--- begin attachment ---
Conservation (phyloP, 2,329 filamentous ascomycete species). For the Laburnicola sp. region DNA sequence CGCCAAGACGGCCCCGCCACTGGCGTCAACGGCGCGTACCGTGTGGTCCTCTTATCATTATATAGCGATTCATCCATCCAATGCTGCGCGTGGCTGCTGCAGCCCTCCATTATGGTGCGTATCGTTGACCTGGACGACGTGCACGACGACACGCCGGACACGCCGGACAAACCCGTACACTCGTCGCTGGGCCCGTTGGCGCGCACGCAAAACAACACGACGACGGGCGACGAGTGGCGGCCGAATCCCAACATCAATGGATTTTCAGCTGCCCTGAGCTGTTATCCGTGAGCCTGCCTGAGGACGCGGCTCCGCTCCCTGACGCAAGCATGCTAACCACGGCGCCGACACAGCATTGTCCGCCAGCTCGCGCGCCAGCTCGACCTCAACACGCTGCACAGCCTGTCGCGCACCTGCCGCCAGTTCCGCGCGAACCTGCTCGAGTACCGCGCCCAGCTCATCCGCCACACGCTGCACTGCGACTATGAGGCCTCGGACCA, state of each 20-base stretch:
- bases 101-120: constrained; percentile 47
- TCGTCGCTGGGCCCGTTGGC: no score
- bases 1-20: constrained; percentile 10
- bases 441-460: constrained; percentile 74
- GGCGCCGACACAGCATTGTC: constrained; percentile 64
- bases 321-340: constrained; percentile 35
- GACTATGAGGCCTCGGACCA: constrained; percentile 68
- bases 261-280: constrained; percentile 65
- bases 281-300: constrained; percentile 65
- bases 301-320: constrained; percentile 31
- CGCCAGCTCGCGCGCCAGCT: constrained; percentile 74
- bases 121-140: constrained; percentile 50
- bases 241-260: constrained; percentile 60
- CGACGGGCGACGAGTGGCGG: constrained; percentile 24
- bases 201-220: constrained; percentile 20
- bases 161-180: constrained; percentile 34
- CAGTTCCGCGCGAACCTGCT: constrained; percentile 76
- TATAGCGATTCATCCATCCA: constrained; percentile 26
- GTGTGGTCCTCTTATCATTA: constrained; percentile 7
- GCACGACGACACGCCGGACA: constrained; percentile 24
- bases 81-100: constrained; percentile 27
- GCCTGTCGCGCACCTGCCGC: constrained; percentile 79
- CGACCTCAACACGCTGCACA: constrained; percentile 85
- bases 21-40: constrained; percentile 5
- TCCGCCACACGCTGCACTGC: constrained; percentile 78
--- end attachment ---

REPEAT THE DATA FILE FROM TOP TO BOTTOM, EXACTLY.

Conservation (phyloP, 2,329 filamentous ascomycete species). For the Laburnicola sp. region DNA sequence CGCCAAGACGGCCCCGCCACTGGCGTCAACGGCGCGTACCGTGTGGTCCTCTTATCATTATATAGCGATTCATCCATCCAATGCTGCGCGTGGCTGCTGCAGCCCTCCATTATGGTGCGTATCGTTGACCTGGACGACGTGCACGACGACACGCCGGACACGCCGGACAAACCCGTACACTCGTCGCTGGGCCCGTTGGCGCGCACGCAAAACAACACGACGACGGGCGACGAGTGGCGGCCGAATCCCAACATCAATGGATTTTCAGCTGCCCTGAGCTGTTATCCGTGAGCCTGCCTGAGGACGCGGCTCCGCTCCCTGACGCAAGCATGCTAACCACGGCGCCGACACAGCATTGTCCGCCAGCTCGCGCGCCAGCTCGACCTCAACACGCTGCACAGCCTGTCGCGCACCTGCCGCCAGTTCCGCGCGAACCTGCTCGAGTACCGCGCCCAGCTCATCCGCCACACGCTGCACTGCGACTATGAGGCCTCGGACCA, state of each 20-base stretch:
- bases 101-120: constrained; percentile 47
- TCGTCGCTGGGCCCGTTGGC: no score
- bases 1-20: constrained; percentile 10
- bases 441-460: constrained; percentile 74
- GGCGCCGACACAGCATTGTC: constrained; percentile 64
- bases 321-340: constrained; percentile 35
- GACTATGAGGCCTCGGACCA: constrained; percentile 68
- bases 261-280: constrained; percentile 65
- bases 281-300: constrained; percentile 65
- bases 301-320: constrained; percentile 31
- CGCCAGCTCGCGCGCCAGCT: constrained; percentile 74
- bases 121-140: constrained; percentile 50
- bases 241-260: constrained; percentile 60
- CGACGGGCGACGAGTGGCGG: constrained; percentile 24
- bases 201-220: constrained; percentile 20
- bases 161-180: constrained; percentile 34
- CAGTTCCGCGCGAACCTGCT: constrained; percentile 76
- TATAGCGATTCATCCATCCA: constrained; percentile 26
- GTGTGGTCCTCTTATCATTA: constrained; percentile 7
- GCACGACGACACGCCGGACA: constrained; percentile 24
- bases 81-100: constrained; percentile 27
- GCCTGTCGCGCACCTGCCGC: constrained; percentile 79
- CGACCTCAACACGCTGCACA: constrained; percentile 85
- bases 21-40: constrained; percentile 5
- TCCGCCACACGCTGCACTGC: constrained; percentile 78